Data What data is needed to support those user actions? What data is most useful for business analysis of the value of this chat feature? Where do we store the data, protect the data, and expose the data?
Control Are there any constraints on what user can or cannot do in the chat feature or on data they can access? Are there any rules about what data we can store? Are there any regulations or internal policies that we need to conform to for this chat feature? How do we ensure that the chat interface is secure?
Environment Will it work on a desktop app or mobile as well? If on a mobile device, which ones? What are device platforms should we support for the best ROI? Can we quickly move from one chat center to another to reduce costs? What software and hardware platforms will be use? What application development experience do we need to support all the requested platforms?
Quality Attribute What are customer’s expectations around response time and usability? How much infrastructure can we afford and how will it translate to response time? Can the chat quickly scale to meet peak times and still maintain a reasonable response time? How can we ensure the chat is fast enough?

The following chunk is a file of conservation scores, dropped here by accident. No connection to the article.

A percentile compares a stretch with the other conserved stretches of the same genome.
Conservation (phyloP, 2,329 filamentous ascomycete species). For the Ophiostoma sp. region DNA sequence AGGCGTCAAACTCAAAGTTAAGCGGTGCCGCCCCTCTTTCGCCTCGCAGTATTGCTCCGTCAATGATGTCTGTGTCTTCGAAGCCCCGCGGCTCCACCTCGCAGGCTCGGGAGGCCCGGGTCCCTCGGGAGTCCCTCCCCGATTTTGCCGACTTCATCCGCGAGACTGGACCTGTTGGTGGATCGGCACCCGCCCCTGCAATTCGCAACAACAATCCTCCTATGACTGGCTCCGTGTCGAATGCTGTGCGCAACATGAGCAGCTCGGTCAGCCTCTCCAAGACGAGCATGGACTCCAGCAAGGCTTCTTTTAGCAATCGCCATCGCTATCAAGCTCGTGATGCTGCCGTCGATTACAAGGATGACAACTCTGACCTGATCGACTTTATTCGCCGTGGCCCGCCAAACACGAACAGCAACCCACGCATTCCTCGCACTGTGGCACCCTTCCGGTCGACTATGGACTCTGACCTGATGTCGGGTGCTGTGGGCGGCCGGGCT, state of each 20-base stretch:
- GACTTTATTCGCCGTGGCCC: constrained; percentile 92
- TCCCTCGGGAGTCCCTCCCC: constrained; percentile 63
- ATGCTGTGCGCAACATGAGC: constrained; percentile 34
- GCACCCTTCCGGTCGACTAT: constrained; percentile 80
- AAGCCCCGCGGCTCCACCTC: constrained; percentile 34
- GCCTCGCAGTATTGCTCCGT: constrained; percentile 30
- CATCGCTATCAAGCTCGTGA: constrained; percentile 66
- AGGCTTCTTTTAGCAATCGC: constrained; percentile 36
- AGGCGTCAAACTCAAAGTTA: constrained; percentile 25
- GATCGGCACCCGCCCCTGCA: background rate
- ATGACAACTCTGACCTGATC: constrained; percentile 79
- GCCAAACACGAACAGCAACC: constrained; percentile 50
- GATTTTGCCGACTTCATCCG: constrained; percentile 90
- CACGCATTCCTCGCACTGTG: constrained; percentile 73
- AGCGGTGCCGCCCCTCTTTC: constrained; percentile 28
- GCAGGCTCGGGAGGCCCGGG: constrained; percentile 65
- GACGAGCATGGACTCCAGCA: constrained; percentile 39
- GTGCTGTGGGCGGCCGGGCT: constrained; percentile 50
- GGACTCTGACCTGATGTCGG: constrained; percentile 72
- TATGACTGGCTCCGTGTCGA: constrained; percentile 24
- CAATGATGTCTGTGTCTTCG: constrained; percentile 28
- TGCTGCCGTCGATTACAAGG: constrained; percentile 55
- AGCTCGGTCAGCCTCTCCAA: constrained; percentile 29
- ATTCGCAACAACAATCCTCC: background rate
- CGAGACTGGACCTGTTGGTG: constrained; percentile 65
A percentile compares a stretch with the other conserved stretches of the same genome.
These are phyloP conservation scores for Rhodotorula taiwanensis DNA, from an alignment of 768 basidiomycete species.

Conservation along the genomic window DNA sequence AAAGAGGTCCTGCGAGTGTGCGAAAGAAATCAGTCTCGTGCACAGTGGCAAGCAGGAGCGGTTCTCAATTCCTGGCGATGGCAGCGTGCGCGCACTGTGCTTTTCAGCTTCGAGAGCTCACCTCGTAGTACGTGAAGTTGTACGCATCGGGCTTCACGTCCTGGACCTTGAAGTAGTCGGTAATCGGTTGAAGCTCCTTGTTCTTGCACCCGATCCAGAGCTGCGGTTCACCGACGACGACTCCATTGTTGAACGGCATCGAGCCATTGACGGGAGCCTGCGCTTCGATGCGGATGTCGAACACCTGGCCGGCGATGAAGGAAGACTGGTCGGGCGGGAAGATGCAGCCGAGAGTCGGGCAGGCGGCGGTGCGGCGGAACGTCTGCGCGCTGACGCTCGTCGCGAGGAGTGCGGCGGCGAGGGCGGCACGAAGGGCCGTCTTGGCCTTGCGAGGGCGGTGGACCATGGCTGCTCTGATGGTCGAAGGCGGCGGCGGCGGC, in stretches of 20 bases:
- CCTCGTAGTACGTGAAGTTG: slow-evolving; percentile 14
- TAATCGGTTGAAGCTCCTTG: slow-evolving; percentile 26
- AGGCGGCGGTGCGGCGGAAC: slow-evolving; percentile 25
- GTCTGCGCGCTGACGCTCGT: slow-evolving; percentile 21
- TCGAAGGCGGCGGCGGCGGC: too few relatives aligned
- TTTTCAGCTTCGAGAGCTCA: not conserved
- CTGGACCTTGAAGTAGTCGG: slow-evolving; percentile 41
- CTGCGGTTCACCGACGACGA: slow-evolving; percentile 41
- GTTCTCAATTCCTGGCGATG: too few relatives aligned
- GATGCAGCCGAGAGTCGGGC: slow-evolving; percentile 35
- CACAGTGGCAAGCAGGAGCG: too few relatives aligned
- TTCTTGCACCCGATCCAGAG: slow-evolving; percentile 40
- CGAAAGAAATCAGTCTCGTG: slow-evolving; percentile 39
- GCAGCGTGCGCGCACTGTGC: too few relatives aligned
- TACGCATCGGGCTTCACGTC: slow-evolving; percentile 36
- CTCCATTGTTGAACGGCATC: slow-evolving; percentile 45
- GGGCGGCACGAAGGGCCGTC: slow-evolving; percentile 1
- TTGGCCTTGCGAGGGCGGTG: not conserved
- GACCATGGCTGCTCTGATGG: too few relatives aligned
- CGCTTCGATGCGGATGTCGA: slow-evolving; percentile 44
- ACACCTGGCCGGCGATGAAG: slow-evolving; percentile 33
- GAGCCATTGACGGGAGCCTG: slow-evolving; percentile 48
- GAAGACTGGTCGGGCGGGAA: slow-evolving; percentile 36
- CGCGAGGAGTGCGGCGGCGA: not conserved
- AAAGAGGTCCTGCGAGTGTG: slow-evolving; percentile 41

Each question you ask will continue to uncover options what each group finds most valuable to help refine what an agile team will actually deliver. The last step in the process? “Getting this valuable information out of the product manager’s head and understood by the Scrum team,” says Ellen. “This approach is a great way for product managers to serve as product leaders for the team.”

Want additional practice putting this framework into action? Join us for a Boston Product Management Association event on April 20th in which Ellen will lead us through a “Discovery Dojo” session. Check it out here!

John Zilch is Director of Product Management at Dun & Bradstreet, building data management products for sales and marketing professionals. Throughout his career, John has built world-class software products for world-class companies such as Intuit, Pegasystems and now Dun & Bradstreet. Follow John on Twitter at @JohnZilch and LinkedIn at Also, check out his personal blog at